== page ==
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Popliteus

Other Terms: M.popliteus, Popliteal muscle, Musculus popliteus, Muscle poplité

Muscle parts

None

Latin name

Musculus popliteus

Latin muscle parts

None

Group

Crural muscle – posterior compartment – deep group

Etymology

The English name for this muscle is the muscle of the ham of the knee. The word popliteus comes from the Latin poples meaning “the ham of the knee.” This refers to the hollow part of the knee behind the knee joint.

Origin

Popliteal groove on the lateral surface of the lateral condyle of the femur, the lateral side of the lateral meniscus, and the arcuate popliteal ligament of the joint capsule of the knee.

Insertion

Triangular posterior surface of the tibia above the soleal line.

Action

Medially rotates tibia on the femur; unlocks the hyperextended knee, retracts the lateral meniscus to prevent it from getting crushed during knee flexion; reduces the load on the posterior cruciate ligament to help prevent anterior dislocation of the femur.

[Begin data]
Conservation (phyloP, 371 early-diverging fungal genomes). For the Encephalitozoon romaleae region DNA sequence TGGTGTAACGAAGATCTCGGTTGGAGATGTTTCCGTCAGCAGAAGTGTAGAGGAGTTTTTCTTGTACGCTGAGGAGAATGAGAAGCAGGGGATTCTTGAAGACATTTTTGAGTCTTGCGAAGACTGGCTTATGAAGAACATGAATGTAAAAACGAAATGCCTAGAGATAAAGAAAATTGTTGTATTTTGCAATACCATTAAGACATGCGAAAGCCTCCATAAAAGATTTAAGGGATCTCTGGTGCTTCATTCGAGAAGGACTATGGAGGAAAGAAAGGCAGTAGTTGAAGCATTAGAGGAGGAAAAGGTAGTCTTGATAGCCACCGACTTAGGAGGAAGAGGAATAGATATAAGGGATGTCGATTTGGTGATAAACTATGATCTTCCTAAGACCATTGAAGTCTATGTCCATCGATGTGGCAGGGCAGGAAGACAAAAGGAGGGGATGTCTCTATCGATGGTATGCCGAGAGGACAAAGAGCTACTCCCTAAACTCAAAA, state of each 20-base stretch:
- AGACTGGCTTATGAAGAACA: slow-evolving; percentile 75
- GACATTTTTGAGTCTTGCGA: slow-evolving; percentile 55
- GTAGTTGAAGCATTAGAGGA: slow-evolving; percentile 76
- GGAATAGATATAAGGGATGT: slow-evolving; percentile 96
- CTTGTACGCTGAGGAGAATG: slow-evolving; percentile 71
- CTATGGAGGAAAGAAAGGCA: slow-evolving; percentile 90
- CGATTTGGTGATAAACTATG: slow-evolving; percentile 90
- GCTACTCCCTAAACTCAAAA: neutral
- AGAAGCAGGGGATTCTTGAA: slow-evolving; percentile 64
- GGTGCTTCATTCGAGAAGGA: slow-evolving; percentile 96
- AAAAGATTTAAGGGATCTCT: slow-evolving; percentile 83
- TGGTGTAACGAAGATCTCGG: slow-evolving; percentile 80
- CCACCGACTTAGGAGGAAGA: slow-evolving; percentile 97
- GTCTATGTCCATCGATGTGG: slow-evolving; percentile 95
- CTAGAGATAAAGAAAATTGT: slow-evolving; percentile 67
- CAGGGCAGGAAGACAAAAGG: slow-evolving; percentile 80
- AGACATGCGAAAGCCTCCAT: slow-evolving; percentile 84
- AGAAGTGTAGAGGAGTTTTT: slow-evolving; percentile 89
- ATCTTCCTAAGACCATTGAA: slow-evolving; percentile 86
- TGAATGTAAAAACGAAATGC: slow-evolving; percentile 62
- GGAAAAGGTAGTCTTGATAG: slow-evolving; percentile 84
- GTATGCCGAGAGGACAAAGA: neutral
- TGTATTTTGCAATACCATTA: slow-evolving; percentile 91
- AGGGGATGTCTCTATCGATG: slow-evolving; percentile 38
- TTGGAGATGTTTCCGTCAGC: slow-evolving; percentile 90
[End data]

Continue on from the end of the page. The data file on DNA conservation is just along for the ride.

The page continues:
Nerve supply

Tibial nerve (L4, L5, and S1)

Blood supply

The muscle is supplied by direct muscular branches and the sural branches of the popliteal artery, the medial and lateral inferior genicular arteries, and the posterior tibial recurrent artery.

Latin

Musculus popliteus

French

Muscle poplité

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